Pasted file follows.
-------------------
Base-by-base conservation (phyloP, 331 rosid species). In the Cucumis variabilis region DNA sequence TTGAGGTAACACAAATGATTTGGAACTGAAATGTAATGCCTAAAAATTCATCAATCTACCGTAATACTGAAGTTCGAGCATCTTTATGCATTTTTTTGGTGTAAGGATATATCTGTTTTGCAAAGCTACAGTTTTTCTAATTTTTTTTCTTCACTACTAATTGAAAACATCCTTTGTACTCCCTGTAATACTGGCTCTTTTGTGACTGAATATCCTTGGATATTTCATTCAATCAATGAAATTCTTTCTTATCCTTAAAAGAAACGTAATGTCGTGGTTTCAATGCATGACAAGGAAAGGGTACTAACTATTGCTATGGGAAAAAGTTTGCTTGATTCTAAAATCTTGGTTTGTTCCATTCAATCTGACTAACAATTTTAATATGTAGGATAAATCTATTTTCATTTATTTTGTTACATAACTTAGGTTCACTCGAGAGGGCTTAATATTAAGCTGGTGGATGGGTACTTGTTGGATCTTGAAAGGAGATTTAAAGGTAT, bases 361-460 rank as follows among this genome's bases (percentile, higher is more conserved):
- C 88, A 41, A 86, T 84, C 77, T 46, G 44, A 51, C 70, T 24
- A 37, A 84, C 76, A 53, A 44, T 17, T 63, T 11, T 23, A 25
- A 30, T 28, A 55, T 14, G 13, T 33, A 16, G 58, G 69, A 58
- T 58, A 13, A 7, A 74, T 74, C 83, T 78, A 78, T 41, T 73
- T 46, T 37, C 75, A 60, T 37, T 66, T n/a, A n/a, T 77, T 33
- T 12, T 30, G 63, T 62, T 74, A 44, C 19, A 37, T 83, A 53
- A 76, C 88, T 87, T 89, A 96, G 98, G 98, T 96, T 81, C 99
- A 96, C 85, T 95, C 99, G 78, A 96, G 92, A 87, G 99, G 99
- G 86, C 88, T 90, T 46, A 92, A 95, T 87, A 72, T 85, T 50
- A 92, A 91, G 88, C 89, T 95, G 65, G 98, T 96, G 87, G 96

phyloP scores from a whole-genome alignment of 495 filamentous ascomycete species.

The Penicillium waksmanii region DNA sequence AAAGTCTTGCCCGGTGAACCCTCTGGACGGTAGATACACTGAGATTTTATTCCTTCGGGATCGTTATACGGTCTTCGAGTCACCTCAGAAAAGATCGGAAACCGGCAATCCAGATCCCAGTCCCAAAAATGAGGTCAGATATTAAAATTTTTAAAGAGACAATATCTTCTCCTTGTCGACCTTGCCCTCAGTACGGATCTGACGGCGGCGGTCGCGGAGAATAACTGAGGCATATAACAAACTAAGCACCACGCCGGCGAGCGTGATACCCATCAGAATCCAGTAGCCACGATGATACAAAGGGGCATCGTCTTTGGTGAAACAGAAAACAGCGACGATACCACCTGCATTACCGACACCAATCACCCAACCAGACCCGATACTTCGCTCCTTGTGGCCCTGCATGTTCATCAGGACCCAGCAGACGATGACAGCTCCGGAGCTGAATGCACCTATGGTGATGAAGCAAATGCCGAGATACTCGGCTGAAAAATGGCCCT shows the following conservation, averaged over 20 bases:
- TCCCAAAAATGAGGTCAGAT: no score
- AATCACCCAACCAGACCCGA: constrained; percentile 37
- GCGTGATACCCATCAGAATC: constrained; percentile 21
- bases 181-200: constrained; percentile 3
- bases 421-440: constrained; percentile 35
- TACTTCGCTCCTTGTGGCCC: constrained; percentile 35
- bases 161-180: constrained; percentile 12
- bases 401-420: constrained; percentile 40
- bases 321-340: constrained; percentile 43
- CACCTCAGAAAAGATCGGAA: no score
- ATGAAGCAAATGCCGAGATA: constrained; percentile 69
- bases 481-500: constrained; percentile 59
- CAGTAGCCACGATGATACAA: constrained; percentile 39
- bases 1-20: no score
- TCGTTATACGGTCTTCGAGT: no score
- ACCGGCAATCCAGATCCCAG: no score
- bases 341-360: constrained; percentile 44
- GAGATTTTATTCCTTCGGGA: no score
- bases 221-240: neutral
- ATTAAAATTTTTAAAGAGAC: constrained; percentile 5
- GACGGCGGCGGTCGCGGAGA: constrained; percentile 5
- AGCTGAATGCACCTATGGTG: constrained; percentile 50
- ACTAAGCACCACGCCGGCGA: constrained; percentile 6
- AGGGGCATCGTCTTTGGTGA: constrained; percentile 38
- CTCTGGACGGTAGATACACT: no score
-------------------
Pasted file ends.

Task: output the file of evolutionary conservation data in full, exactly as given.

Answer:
Base-by-base conservation (phyloP, 331 rosid species). In the Cucumis variabilis region DNA sequence TTGAGGTAACACAAATGATTTGGAACTGAAATGTAATGCCTAAAAATTCATCAATCTACCGTAATACTGAAGTTCGAGCATCTTTATGCATTTTTTTGGTGTAAGGATATATCTGTTTTGCAAAGCTACAGTTTTTCTAATTTTTTTTCTTCACTACTAATTGAAAACATCCTTTGTACTCCCTGTAATACTGGCTCTTTTGTGACTGAATATCCTTGGATATTTCATTCAATCAATGAAATTCTTTCTTATCCTTAAAAGAAACGTAATGTCGTGGTTTCAATGCATGACAAGGAAAGGGTACTAACTATTGCTATGGGAAAAAGTTTGCTTGATTCTAAAATCTTGGTTTGTTCCATTCAATCTGACTAACAATTTTAATATGTAGGATAAATCTATTTTCATTTATTTTGTTACATAACTTAGGTTCACTCGAGAGGGCTTAATATTAAGCTGGTGGATGGGTACTTGTTGGATCTTGAAAGGAGATTTAAAGGTAT, bases 361-460 rank as follows among this genome's bases (percentile, higher is more conserved):
- C 88, A 41, A 86, T 84, C 77, T 46, G 44, A 51, C 70, T 24
- A 37, A 84, C 76, A 53, A 44, T 17, T 63, T 11, T 23, A 25
- A 30, T 28, A 55, T 14, G 13, T 33, A 16, G 58, G 69, A 58
- T 58, A 13, A 7, A 74, T 74, C 83, T 78, A 78, T 41, T 73
- T 46, T 37, C 75, A 60, T 37, T 66, T n/a, A n/a, T 77, T 33
- T 12, T 30, G 63, T 62, T 74, A 44, C 19, A 37, T 83, A 53
- A 76, C 88, T 87, T 89, A 96, G 98, G 98, T 96, T 81, C 99
- A 96, C 85, T 95, C 99, G 78, A 96, G 92, A 87, G 99, G 99
- G 86, C 88, T 90, T 46, A 92, A 95, T 87, A 72, T 85, T 50
- A 92, A 91, G 88, C 89, T 95, G 65, G 98, T 96, G 87, G 96

phyloP scores from a whole-genome alignment of 495 filamentous ascomycete species.

The Penicillium waksmanii region DNA sequence AAAGTCTTGCCCGGTGAACCCTCTGGACGGTAGATACACTGAGATTTTATTCCTTCGGGATCGTTATACGGTCTTCGAGTCACCTCAGAAAAGATCGGAAACCGGCAATCCAGATCCCAGTCCCAAAAATGAGGTCAGATATTAAAATTTTTAAAGAGACAATATCTTCTCCTTGTCGACCTTGCCCTCAGTACGGATCTGACGGCGGCGGTCGCGGAGAATAACTGAGGCATATAACAAACTAAGCACCACGCCGGCGAGCGTGATACCCATCAGAATCCAGTAGCCACGATGATACAAAGGGGCATCGTCTTTGGTGAAACAGAAAACAGCGACGATACCACCTGCATTACCGACACCAATCACCCAACCAGACCCGATACTTCGCTCCTTGTGGCCCTGCATGTTCATCAGGACCCAGCAGACGATGACAGCTCCGGAGCTGAATGCACCTATGGTGATGAAGCAAATGCCGAGATACTCGGCTGAAAAATGGCCCT shows the following conservation, averaged over 20 bases:
- TCCCAAAAATGAGGTCAGAT: no score
- AATCACCCAACCAGACCCGA: constrained; percentile 37
- GCGTGATACCCATCAGAATC: constrained; percentile 21
- bases 181-200: constrained; percentile 3
- bases 421-440: constrained; percentile 35
- TACTTCGCTCCTTGTGGCCC: constrained; percentile 35
- bases 161-180: constrained; percentile 12
- bases 401-420: constrained; percentile 40
- bases 321-340: constrained; percentile 43
- CACCTCAGAAAAGATCGGAA: no score
- ATGAAGCAAATGCCGAGATA: constrained; percentile 69
- bases 481-500: constrained; percentile 59
- CAGTAGCCACGATGATACAA: constrained; percentile 39
- bases 1-20: no score
- TCGTTATACGGTCTTCGAGT: no score
- ACCGGCAATCCAGATCCCAG: no score
- bases 341-360: constrained; percentile 44
- GAGATTTTATTCCTTCGGGA: no score
- bases 221-240: neutral
- ATTAAAATTTTTAAAGAGAC: constrained; percentile 5
- GACGGCGGCGGTCGCGGAGA: constrained; percentile 5
- AGCTGAATGCACCTATGGTG: constrained; percentile 50
- ACTAAGCACCACGCCGGCGA: constrained; percentile 6
- AGGGGCATCGTCTTTGGTGA: constrained; percentile 38
- CTCTGGACGGTAGATACACT: no score